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J Clin Endocrinol Metab. 1992 Oct;75(4):1081-6.

Biosynthesis of interleukin-6 by cultured human chorion laeve cells: regulation by cytokines.

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  • 1Department of Obstetrics and Gynecology, University of Utah School of Medicine, Salt Lake City 84132.


Intrauterine infection is an important cause of preterm labor and delivery and is characterized by increased production of inflammatory cytokines by gestational tissues. We evaluated the biosynthesis of the inflammatory cytokine interleukin-6 (IL-6) by human chorion laeve cells and its regulation by other cytokines essential to the inflammatory process. We found that cultured chorion cells secrete IL-6 in the presence of growth medium supplemented only with 10% fetal calf serum. IL-1 beta, tumor necrosis factor, and lipopolysaccharide all induced a significant concentration-dependent stimulation of IL-6 production by chorion cells. The concentration range of each cytokine tested (0.1-10 ng/mL) is within the range of values found in the amniotic fluid of women destined to deliver preterm due to infection of gestational tissues. Additionally, treatment of chorion cells with IL-1 beta in combination with actinomycin-D or cycloheximide attenuated the stimulatory action of IL-1 beta on IL-6 production. Northern blot analysis of total RNA from cultured chorion cells stimulated with IL-1 beta demonstrated that IL-6 mRNA increases over time. Our data suggest that IL-6 is produced by human fetal chorion in response to infection of maternal gestational tissues. In conjunction with other inflammatory mediators, fetally derived IL-6 may play a role in the pathophysiology of preterm labor due to infection.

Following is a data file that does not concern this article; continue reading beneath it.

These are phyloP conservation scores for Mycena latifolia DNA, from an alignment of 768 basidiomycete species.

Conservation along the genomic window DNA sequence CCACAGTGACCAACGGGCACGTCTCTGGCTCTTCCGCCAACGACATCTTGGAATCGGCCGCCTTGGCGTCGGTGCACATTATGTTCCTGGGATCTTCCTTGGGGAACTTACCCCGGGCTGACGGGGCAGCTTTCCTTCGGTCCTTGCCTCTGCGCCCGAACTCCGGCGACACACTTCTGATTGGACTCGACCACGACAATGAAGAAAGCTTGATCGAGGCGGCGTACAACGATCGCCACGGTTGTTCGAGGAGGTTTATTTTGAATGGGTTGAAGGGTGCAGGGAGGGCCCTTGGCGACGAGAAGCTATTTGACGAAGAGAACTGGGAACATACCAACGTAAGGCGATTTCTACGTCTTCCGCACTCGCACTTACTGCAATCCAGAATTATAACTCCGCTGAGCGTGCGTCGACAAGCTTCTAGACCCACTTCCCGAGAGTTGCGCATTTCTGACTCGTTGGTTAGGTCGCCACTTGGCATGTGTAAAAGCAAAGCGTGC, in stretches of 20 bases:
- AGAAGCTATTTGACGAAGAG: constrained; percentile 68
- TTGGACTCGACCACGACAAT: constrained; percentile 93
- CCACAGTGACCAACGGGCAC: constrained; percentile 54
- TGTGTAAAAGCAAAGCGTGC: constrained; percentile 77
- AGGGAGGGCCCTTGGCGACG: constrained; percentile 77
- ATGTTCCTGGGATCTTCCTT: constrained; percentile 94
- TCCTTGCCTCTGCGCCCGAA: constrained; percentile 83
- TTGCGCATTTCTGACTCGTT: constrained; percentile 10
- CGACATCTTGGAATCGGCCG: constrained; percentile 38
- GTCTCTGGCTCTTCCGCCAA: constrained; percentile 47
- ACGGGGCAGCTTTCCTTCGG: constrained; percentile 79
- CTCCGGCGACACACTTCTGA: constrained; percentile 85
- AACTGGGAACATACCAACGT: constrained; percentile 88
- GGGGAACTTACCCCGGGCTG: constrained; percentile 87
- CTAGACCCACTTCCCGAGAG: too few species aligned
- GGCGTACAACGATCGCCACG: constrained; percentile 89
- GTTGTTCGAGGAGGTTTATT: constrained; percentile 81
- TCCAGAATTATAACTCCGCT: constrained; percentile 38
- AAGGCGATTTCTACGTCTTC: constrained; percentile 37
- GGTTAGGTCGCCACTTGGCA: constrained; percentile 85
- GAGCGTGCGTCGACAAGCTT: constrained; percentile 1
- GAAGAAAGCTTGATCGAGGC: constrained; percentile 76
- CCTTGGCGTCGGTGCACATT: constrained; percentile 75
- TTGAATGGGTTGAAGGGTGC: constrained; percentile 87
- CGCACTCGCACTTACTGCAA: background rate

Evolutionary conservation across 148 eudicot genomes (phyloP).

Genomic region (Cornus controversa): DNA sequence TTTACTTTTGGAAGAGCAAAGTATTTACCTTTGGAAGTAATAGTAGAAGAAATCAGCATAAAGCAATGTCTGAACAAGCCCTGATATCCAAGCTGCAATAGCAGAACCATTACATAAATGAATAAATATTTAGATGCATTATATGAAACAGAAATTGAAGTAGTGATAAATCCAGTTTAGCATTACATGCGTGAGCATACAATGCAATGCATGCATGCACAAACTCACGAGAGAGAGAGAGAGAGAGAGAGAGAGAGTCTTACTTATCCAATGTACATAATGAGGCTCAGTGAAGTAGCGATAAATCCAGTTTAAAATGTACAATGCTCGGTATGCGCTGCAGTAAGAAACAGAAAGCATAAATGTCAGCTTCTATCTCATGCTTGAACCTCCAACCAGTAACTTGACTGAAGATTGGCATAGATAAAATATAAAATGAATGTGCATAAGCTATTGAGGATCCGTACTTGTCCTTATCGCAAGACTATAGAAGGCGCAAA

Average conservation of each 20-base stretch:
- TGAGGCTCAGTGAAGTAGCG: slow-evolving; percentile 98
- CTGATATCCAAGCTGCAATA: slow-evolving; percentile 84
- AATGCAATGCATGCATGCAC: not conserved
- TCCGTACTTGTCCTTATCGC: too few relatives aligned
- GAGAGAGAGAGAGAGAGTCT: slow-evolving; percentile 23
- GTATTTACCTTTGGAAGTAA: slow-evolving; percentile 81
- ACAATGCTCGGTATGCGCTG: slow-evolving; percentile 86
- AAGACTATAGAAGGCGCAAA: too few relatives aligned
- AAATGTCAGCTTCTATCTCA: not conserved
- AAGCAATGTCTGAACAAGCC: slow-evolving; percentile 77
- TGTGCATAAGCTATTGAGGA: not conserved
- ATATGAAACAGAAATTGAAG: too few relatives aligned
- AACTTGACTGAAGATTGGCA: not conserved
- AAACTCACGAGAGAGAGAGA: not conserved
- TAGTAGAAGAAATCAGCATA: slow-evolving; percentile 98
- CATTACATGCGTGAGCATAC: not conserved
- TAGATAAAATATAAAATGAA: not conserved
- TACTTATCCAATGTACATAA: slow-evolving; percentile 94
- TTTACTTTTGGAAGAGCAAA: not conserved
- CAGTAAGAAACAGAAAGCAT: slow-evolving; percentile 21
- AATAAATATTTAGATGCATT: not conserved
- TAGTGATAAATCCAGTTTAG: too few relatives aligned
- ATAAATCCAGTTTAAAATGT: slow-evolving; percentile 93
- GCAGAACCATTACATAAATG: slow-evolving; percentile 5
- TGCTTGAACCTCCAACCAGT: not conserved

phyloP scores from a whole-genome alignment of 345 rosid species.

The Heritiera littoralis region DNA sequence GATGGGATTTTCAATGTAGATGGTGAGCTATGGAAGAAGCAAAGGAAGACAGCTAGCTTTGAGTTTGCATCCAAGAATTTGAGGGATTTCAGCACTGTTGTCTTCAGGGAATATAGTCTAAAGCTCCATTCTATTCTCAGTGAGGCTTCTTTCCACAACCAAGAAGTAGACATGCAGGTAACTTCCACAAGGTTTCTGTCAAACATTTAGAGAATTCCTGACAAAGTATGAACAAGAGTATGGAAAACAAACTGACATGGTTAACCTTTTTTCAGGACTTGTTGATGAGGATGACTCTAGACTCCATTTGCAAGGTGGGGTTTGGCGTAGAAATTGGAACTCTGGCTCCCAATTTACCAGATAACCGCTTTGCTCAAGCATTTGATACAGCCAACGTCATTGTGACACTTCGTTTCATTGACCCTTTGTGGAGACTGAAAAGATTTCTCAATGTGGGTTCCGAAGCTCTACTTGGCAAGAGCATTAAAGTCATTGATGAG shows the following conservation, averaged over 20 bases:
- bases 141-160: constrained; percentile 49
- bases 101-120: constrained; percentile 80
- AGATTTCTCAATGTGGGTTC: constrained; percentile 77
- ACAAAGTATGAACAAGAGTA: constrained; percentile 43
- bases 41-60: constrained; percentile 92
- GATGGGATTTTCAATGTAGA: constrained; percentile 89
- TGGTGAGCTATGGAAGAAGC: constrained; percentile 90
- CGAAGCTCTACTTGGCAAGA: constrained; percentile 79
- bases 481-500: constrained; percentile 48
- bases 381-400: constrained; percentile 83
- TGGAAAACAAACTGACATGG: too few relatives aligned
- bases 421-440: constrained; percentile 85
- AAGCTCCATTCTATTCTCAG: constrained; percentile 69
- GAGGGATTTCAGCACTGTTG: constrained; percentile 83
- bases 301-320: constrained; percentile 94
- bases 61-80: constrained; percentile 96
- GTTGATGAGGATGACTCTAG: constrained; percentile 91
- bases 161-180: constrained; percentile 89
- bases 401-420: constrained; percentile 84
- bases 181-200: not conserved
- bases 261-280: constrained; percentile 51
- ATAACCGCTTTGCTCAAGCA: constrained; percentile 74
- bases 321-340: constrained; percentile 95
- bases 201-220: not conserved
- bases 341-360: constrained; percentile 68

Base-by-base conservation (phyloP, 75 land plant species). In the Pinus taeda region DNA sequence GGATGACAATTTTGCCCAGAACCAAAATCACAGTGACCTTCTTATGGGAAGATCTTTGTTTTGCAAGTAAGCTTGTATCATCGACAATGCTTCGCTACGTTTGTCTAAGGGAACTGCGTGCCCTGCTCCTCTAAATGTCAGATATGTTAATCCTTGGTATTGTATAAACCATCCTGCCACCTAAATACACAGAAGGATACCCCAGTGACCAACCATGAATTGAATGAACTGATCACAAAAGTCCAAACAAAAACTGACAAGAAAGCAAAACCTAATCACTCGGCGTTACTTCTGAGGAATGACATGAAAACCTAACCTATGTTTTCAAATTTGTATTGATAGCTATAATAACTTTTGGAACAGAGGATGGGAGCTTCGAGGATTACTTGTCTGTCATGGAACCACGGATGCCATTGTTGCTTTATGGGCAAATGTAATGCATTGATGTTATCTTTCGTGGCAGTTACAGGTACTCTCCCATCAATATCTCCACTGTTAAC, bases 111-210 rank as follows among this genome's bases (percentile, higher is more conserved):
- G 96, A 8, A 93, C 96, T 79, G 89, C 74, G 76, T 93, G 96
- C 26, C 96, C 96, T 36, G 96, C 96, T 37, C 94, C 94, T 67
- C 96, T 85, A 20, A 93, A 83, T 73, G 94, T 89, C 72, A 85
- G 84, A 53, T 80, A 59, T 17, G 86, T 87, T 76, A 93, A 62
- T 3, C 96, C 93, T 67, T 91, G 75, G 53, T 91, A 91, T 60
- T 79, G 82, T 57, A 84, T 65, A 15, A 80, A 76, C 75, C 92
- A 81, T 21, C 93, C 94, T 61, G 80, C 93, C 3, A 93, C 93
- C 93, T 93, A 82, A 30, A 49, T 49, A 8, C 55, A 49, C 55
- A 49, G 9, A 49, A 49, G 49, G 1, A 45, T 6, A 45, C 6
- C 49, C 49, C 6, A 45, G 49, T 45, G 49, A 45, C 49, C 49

[PubMed - indexed for MEDLINE]
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